My favourite Winnipeg New Music Festival moment, by far, occurred in 2004. Somehow the organizers convinced the esteemed Estonian composer, Arvo Pärt, to attend. In my opinion, getting Arvo Pärt to come to Winnipeg is the equivalent of getting the Pope to visit Niverville or the Foo Fighters to do a gig in Virden. And it wasn’t only that Arvo Pärt was in town. There was an eerie late-night concert in Portage Place Mall featuring his work. In my recollection, it was close to midnight and I was listening to this delicate atmospheric minimalism, oddly juxtaposed with the sound of the escalator in the darkened mall. I thought: how bizarre this is. It’s January, and it’s Winnipeg, and I’m listening to midnight music in this mall. Then I looked over, and there was Arvo Pärt, looking like a medieval saint, sitting not far from me. This was wonderful and strange.
The second concert of this year’s New Music Festival on Sunday January 24 offered one moment that was not quite as splendid, but had hints of such otherworldliness. It occurred during So Percussion’s performance of Steve Reich’s Drumming Part I. Once the four members of So Percussion set up the complex but simple rhythms of Reich’s piece, they settled into a prolonged feat of drumming during which I became nearly hypnotized by the movements of their sticks. I have been struggling to find a better description of the visual impact of this than a comparison to brown butterflies. But however it is described, others saw it too: I have rarely experienced such a still auditorium. Watching four people drum, the audience was completely rapt.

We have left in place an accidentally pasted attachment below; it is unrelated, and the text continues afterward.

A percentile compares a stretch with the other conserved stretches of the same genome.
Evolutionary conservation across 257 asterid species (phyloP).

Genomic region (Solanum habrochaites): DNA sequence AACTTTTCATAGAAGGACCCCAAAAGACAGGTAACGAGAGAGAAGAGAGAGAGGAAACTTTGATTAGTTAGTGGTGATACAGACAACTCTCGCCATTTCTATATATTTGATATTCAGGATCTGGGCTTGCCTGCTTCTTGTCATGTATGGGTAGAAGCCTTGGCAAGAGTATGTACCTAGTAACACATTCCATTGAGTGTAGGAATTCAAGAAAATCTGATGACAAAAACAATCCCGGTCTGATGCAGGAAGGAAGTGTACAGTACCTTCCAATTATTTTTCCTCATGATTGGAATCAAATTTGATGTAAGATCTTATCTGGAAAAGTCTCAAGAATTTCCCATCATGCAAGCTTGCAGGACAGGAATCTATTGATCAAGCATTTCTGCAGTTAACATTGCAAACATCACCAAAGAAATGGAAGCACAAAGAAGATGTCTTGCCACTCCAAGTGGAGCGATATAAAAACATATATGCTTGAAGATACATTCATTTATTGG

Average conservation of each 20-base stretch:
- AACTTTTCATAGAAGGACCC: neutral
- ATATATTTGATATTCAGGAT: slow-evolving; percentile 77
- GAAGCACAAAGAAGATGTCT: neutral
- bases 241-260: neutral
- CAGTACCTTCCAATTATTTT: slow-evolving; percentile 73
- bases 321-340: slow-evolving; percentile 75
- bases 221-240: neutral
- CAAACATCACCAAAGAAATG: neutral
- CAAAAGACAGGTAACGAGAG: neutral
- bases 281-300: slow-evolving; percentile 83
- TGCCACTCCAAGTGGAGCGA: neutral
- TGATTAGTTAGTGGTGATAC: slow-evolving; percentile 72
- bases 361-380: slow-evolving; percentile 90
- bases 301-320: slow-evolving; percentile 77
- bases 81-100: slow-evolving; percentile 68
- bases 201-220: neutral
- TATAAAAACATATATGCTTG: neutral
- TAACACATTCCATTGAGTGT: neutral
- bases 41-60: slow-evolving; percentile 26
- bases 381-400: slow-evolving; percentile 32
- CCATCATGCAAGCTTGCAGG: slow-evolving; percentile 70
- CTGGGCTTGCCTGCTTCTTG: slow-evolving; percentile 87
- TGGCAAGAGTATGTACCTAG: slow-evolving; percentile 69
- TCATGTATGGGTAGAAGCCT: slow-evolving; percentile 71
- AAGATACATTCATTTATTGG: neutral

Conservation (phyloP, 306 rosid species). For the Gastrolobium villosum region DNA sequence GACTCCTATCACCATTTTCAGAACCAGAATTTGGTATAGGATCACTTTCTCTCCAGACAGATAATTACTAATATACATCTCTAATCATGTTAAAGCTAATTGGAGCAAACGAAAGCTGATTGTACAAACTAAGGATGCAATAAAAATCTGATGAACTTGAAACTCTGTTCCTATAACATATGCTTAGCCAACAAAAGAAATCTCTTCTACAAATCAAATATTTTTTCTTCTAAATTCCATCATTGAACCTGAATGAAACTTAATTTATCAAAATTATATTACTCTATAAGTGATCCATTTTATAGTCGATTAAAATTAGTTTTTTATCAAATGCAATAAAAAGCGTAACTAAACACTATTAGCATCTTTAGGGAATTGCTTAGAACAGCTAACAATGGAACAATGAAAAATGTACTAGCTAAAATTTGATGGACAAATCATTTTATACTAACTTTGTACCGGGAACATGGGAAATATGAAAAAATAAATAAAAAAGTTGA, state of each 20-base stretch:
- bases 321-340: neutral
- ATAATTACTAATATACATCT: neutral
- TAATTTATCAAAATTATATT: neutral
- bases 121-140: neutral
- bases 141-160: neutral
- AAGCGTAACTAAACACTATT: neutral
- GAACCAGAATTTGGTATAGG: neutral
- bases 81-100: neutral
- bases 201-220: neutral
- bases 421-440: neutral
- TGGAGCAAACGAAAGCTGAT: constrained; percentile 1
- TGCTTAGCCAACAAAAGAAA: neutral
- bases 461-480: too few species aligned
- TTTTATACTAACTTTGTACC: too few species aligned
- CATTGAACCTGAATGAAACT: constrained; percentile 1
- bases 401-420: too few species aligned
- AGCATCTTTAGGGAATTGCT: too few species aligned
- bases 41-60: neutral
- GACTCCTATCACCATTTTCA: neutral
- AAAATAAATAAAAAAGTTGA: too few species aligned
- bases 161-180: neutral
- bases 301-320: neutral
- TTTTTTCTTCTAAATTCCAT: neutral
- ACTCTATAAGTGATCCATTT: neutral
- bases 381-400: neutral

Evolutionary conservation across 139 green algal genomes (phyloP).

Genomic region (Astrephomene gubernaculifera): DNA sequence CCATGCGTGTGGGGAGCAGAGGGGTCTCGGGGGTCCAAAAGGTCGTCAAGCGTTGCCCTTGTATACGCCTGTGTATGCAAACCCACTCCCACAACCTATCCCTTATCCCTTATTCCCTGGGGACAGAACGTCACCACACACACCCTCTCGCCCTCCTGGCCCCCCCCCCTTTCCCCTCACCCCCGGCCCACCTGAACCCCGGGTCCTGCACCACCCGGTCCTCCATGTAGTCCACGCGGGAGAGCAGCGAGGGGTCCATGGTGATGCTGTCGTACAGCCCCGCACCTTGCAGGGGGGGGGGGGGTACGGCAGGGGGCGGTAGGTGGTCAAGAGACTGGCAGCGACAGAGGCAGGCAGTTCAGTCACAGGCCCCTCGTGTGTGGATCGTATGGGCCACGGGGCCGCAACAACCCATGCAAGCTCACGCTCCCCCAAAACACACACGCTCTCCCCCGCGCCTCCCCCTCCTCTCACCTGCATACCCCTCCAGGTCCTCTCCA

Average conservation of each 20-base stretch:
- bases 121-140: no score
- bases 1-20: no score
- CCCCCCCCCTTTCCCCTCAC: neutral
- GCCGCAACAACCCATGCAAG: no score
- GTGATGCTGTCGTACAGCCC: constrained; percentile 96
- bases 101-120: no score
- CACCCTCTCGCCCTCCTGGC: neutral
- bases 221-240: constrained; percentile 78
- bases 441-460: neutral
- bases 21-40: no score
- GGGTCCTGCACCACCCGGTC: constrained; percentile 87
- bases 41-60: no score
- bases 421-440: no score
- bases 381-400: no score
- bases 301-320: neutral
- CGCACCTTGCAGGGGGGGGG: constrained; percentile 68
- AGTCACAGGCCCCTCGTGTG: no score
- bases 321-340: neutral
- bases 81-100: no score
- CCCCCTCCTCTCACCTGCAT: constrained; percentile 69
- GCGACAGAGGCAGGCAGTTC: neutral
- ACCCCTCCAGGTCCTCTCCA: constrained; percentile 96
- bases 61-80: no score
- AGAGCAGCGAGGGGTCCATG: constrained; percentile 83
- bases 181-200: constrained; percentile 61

Bryce Dessner’s Music for Wood and Strings was also fascinating both to watch and hear, since it involves an invented instrument called the chord stick. David Lang’s piece the so-called laws of nature, however, was quite hard to see, since the final movement of the piece, involving drumming on an assembly of what appeared to be flower pots and cups, was located near the back of the stage. This was probably my least favourite piece of the evening, since there were a lot of higher-pitched crockery-type sounds with a slight tendency to irritate. (The question of pitch, of course, is a matter of taste. I would rather listen to a tenor than a soprano, but that’s just me.) Lang’s work seemed, ultimately, to exist within an overly constrained system of repetition, unity, and precision, making me restless for more individual deviation or spontaneity.
The members of So Percussion — who look like philosophy students rather than professional musicians, and I mean that in the best possible way — have been involved in a New York City phenomenon co-founded by David Lang called Bang on a Can, which has grown beyond concerts to involve record labels, festivals, and more. It’s been a treat to experience a bit of this fabled New York innovation and ingenuity.
Sue Sorensen teaches English at Canadian Mennonite University and is working, with difficulty, on the cowbell riff in “Honky Tonky Woman” by The Rolling Stones.